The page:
Growing up in Meridian, MS, Manda Smith was always intrigued with the deeply rooted, family oriented culture of the Mississippi Band of Choctaw Indians. This interest stayed with her, so much so that after graduation from Mississippi State University’s Clinical Psychology program, she decided to stay close to home to care for the Choctaw people.
For five years, Manda drove an hour from Meridian to the Choctaw reservation to deliver counseling services at the Choctaw Children’s Advocacy Center. After those five years, she decided to put down roots closer to the reservation and now resides in Philadelphia, MS. The work is challenging, but she has found the Choctaw community to be just as she imagined as a child;like a tight-knit trusting family , , and fiercely loyal. Through her consistent, extended commitment to the tribe, Manda has forged similar bonds with her clients and created a platform to improve mental health.
“Once I gained the trust of my clients and their families, members of the community welcomed me with open arms,” she said. “Wherever I went,to the store orto the stickball games, I would run into someone I knew, and they would make the effort to introduce me or make me feel comfortable,” Manda shared. She added that this bond with the community has allowed her to expand her role on the reservation, including serving on the Choctaw Community Planning Coalition.
Manda works with children and adolescents in the community who are victims of sexual abuse. After working on the reservation for two years, Manda’s clinical supervisor mentioned that the clinic was a National Health Service Corps (NHSC) approved site, making her eligible to apply for loan repayment awards to help her manage her graduate school debt.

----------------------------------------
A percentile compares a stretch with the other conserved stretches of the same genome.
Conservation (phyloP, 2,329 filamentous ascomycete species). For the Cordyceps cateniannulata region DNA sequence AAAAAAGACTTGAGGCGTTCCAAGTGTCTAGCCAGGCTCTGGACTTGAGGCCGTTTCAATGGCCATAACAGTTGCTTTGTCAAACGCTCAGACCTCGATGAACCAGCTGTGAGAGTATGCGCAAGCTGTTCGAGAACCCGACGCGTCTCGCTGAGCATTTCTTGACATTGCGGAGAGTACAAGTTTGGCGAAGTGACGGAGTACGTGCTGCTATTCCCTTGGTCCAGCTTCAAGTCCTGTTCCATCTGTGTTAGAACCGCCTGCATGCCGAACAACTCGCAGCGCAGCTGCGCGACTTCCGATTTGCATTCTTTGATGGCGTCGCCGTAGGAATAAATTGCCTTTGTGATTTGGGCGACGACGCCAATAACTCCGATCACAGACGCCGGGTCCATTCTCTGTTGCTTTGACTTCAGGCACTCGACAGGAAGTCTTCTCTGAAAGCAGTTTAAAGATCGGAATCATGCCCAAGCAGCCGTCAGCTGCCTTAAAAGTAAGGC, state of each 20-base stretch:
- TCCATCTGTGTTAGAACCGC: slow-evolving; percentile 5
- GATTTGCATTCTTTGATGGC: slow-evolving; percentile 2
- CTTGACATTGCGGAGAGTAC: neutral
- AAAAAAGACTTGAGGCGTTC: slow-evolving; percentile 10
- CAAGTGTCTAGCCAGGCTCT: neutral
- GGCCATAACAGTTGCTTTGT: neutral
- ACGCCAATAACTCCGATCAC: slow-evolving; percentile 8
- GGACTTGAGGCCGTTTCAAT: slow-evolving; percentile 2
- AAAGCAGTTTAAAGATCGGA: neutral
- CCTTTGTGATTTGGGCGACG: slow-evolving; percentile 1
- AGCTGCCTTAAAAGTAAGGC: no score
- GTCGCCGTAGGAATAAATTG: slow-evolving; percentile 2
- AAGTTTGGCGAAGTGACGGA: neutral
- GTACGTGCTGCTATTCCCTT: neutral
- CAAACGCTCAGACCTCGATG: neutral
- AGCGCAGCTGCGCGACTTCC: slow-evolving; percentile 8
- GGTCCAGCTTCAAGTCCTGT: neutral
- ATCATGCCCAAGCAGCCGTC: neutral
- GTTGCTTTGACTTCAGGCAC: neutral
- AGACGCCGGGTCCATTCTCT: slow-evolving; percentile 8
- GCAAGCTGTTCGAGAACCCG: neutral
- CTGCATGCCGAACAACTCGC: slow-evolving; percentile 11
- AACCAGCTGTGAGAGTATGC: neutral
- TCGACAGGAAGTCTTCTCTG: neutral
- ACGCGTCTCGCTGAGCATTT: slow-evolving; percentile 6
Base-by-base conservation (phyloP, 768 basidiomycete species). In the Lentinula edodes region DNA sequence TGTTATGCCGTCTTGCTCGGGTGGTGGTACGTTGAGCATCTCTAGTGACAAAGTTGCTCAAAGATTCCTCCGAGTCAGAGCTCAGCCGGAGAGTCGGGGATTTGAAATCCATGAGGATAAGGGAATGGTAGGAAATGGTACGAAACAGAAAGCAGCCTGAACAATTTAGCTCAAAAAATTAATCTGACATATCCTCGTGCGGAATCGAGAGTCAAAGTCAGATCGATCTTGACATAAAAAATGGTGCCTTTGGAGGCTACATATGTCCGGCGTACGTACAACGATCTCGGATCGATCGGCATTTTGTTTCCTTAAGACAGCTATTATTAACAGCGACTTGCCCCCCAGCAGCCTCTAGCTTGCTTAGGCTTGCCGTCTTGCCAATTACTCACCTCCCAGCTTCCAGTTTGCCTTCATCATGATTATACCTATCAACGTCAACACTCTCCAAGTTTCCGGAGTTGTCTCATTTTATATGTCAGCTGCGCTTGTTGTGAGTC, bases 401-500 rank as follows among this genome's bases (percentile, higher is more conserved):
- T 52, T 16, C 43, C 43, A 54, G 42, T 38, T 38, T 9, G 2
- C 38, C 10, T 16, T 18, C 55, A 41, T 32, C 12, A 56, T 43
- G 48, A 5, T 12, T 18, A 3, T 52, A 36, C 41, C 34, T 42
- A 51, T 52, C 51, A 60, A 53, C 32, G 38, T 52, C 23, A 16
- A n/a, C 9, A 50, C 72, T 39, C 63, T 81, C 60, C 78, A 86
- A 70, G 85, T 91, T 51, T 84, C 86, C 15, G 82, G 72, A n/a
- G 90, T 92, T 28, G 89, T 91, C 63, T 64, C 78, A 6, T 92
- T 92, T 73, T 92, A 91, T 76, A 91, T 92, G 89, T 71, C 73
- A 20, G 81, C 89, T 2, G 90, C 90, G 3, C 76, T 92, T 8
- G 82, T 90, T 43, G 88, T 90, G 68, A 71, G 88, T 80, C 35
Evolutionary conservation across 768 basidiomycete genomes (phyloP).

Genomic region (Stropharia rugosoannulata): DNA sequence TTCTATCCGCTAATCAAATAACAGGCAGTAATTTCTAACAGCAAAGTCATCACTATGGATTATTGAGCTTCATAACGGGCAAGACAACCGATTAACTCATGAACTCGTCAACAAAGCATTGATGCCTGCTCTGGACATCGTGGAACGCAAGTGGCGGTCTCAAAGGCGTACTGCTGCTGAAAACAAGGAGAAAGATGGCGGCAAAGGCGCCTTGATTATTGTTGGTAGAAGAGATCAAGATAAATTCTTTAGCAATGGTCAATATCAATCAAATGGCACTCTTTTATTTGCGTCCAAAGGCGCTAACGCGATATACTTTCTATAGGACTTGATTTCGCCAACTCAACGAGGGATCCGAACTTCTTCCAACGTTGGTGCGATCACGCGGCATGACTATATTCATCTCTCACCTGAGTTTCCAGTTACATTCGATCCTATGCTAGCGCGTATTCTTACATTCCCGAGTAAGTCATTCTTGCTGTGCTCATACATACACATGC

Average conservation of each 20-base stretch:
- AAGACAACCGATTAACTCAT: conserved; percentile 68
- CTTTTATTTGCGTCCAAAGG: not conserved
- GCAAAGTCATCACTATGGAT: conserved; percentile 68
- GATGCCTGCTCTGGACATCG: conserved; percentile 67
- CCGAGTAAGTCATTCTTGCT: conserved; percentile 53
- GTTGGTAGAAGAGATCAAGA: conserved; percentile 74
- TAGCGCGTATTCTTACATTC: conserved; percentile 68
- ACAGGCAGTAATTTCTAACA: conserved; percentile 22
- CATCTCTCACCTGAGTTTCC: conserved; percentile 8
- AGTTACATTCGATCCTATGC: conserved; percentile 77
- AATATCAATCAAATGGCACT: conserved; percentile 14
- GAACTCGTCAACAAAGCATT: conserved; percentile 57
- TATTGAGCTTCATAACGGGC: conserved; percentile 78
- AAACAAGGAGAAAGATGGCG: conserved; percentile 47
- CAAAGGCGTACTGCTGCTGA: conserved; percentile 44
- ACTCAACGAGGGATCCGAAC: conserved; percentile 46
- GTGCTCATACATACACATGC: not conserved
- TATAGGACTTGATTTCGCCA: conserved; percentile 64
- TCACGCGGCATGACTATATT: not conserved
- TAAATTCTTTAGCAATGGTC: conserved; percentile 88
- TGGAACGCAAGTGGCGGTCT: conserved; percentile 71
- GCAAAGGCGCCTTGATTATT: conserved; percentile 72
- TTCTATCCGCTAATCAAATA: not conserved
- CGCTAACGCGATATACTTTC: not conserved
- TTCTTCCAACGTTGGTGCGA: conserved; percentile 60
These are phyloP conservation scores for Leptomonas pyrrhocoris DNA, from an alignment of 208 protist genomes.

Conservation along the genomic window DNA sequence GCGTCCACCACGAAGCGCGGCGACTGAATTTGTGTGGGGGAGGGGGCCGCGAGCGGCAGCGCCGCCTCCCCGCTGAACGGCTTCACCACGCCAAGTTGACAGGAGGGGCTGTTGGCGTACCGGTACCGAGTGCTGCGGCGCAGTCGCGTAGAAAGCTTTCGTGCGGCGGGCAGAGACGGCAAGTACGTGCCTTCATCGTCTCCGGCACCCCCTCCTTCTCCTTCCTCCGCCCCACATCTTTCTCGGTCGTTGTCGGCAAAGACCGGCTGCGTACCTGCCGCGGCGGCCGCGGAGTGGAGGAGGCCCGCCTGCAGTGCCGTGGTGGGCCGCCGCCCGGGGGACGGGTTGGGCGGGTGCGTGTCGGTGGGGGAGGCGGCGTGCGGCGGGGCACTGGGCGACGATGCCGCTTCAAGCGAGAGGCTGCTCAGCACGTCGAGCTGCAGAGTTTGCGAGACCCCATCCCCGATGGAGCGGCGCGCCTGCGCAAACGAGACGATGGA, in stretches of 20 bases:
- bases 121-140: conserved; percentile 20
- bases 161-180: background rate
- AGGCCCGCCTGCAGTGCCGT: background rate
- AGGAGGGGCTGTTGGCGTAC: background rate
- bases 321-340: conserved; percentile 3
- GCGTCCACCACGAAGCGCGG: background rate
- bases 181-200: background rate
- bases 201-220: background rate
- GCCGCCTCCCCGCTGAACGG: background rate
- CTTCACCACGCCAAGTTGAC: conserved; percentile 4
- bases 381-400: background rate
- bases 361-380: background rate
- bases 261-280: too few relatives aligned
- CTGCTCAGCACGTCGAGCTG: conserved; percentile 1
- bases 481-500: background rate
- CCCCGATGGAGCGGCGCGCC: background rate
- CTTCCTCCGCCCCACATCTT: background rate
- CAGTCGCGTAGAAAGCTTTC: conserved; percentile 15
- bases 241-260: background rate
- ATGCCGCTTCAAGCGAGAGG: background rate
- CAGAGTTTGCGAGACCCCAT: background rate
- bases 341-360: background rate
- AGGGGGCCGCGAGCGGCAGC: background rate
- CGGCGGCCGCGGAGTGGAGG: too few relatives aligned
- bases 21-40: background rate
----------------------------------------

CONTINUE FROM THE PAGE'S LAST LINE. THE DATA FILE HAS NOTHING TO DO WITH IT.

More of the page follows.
“It only made sense to apply,” Manda said. “I was already home, doing what I love to do and serving the people I wanted to help most. This program has enabled me to stay here and serve the community I love, and which I hope to serve indefinitely.”
Within the Choctaw community, just as is common in other areas of the nation, instances of sexual and substance abuse are often kept quiet which Manda, an associate member of the American Psychological Association (APA), knew was counterproductive to the healing process. A survivor herself, she understands the significance of having access to quality counseling resources and draws from her own experiences to offer the best treatment for her patients.
“My clinic assigns me a manageable caseload, which affords me to flexibility to travel and see clients,” she said. “It not only enables me to strengthen the trust and bond with my clients, but also addresses issues like the high dropout rate because clients can stay in school instead of traveling long distances for all the appointments.”
“I love my community, and the work I do is truly rewarding,” Manda said. “In the Choctaw culture, it is a sign of trust to make eye contact. When I reach that point with my clients when our eyes meet for the first time I know I am in the right place, doing what I was born to do.”